House rejects Homeland Security funding

House Speaker John Boehner of Ohio walks to the House chamber on Capitol Hill in Washington, Friday, Feb. 27, 2015, for a procedural vote as Congress moves toward a spending bill for the Homeland Security Department hours before a shutdown was to begin. (AP Photo/J. Scott Applewhite)

WASHINGTON — The Republican-controlled House unexpectedly rejected short-term funding for the Department of Homeland Security on Friday, increasing the prospect of a partial shutdown at midnight of an agency with significant anti-terrorism responsibilities.

The vote was 224-203 against the measure, as more than four dozen Republicans defected on the leadership-backed legislation.

A combination of conservative, tea party-backed Republicans on one side of the political aisle and Democrats on the other opposed the bill. The first group was upset because the legislation had been stripped of changes to President Barack Obama’s immigration policy, and the second because it lacked full-year funding for the sprawling department.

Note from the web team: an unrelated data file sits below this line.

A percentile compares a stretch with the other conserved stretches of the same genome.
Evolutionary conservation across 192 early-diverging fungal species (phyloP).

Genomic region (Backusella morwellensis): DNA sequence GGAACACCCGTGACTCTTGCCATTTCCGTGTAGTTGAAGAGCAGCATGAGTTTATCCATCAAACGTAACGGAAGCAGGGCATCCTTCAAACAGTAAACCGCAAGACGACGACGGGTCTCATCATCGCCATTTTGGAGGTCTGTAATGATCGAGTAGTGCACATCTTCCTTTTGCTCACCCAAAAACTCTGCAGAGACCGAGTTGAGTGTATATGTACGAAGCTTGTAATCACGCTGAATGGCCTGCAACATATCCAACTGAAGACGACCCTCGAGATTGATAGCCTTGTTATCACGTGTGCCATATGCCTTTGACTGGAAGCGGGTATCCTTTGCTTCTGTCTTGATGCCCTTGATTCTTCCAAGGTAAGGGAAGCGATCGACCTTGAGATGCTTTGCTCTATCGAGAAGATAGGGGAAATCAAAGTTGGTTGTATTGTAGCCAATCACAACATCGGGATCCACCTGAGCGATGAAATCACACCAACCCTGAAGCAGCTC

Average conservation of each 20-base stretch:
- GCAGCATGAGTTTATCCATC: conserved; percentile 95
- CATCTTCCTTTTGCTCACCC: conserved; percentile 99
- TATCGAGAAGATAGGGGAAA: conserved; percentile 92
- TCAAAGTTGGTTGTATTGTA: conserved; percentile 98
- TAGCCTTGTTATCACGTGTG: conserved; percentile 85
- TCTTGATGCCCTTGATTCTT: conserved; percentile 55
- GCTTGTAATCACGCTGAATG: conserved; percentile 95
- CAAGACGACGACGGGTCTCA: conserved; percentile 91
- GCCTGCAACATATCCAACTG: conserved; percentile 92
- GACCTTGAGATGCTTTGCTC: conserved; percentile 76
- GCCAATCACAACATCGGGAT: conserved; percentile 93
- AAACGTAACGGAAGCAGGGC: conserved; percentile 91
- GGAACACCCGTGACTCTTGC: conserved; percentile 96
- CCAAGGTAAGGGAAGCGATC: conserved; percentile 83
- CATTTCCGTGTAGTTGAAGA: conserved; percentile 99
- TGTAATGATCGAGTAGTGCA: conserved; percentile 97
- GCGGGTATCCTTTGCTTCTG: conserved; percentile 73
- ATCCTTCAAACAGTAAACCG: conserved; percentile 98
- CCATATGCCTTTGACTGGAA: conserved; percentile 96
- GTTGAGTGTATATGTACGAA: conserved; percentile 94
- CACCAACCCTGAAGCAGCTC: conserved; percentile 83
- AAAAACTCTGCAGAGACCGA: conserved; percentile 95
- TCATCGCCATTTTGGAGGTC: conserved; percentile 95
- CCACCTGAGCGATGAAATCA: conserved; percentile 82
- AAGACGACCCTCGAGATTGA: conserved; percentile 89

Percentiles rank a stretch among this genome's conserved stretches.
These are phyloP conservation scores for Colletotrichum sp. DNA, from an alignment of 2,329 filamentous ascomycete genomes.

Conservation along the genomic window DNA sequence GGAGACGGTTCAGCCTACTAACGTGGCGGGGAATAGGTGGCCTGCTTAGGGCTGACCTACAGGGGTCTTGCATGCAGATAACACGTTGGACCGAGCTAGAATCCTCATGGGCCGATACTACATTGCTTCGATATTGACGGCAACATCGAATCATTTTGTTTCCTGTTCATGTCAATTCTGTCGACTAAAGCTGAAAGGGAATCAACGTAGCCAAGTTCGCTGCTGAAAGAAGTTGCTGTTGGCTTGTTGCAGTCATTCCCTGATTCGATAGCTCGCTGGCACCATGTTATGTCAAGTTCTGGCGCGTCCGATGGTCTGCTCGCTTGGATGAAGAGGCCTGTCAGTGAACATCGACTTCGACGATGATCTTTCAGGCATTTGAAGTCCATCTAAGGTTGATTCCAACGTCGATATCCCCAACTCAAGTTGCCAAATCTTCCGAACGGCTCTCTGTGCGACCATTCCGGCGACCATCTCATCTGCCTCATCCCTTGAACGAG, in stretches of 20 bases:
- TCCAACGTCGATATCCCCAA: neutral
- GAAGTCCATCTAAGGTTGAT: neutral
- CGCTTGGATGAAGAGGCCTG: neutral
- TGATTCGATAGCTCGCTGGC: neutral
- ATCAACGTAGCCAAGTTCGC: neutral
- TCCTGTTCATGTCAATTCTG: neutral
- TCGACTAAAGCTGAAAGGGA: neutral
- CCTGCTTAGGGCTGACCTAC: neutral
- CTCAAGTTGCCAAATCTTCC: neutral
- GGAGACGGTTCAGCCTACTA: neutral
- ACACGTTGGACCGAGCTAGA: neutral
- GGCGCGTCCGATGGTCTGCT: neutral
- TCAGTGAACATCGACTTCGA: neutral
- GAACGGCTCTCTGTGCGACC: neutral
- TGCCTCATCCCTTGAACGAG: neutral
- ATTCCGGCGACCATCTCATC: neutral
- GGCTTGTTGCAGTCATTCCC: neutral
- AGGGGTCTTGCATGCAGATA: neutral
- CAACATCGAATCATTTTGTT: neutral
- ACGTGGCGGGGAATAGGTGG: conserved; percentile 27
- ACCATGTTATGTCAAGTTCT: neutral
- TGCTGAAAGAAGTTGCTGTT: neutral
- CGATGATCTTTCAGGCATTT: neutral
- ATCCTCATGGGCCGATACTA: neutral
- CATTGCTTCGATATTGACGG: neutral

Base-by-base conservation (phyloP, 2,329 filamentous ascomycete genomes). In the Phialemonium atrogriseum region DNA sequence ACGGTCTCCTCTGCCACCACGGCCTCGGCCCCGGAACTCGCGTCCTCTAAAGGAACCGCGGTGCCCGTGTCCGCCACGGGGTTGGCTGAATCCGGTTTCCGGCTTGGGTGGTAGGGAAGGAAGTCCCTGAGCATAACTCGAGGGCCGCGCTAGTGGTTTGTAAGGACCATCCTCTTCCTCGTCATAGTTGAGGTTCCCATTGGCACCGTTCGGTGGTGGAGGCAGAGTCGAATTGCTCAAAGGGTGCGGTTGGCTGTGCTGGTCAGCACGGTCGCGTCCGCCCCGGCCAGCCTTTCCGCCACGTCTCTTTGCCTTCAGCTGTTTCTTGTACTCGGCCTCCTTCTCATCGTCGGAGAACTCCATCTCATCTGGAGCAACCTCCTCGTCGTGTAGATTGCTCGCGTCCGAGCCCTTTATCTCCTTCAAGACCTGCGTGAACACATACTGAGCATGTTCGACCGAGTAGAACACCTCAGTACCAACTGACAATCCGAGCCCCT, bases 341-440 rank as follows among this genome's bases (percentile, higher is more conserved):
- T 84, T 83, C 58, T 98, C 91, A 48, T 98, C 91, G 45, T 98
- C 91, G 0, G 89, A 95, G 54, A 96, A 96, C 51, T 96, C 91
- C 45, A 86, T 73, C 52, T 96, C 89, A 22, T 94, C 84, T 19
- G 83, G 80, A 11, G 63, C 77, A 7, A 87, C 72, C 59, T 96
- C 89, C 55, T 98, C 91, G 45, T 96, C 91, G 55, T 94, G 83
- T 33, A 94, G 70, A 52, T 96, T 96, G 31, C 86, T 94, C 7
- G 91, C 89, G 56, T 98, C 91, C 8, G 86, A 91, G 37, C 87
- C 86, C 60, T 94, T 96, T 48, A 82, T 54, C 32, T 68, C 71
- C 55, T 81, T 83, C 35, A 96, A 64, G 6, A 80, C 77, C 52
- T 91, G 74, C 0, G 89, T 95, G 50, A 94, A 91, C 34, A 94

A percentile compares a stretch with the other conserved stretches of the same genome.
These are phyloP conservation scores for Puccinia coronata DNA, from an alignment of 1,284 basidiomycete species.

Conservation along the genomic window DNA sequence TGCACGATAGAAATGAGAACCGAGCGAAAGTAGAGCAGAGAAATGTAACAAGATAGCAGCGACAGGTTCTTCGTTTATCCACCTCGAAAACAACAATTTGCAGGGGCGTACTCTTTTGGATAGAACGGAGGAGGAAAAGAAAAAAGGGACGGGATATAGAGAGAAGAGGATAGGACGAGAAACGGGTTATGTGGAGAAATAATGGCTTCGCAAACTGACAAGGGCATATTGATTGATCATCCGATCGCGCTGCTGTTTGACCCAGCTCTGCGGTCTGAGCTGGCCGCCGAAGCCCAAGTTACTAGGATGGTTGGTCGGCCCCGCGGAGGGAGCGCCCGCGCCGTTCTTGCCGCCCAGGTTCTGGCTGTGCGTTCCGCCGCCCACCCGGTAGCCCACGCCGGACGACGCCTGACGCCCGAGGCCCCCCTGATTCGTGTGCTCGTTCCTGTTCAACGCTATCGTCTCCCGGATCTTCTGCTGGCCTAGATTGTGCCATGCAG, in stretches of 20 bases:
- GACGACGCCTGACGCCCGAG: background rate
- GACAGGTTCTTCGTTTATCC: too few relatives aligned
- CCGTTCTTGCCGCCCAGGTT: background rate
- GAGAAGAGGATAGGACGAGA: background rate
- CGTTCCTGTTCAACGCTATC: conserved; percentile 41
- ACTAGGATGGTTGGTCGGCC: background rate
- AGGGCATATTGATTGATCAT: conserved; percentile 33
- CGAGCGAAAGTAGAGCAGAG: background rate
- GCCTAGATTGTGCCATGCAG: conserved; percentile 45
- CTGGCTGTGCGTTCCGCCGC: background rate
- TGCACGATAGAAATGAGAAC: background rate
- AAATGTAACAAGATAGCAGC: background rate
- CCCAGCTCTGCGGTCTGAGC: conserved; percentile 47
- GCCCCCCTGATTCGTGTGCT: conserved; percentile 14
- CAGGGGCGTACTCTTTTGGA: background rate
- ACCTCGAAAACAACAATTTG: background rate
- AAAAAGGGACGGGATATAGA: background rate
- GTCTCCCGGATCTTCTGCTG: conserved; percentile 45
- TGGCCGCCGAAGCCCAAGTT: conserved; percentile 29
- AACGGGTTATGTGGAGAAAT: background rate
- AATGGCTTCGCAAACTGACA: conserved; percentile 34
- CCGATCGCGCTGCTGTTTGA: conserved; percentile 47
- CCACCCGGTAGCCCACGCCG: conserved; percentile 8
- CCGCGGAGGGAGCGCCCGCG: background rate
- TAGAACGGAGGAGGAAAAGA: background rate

With less than seven few hours remaining before the midnight deadline, it was unclear what Speaker John Boehner and other Republican leaders would next propose.

Democrats led by Rep. Nancy Pelosi of California urged them in advance to allow a vote on a bill to keep the department in funds through the Sept. 30 end of the budget year — a step the GOP high command had previously refused to take.

“You have made a mess,” Pelosi said to Republicans as debate neared an end on the measure.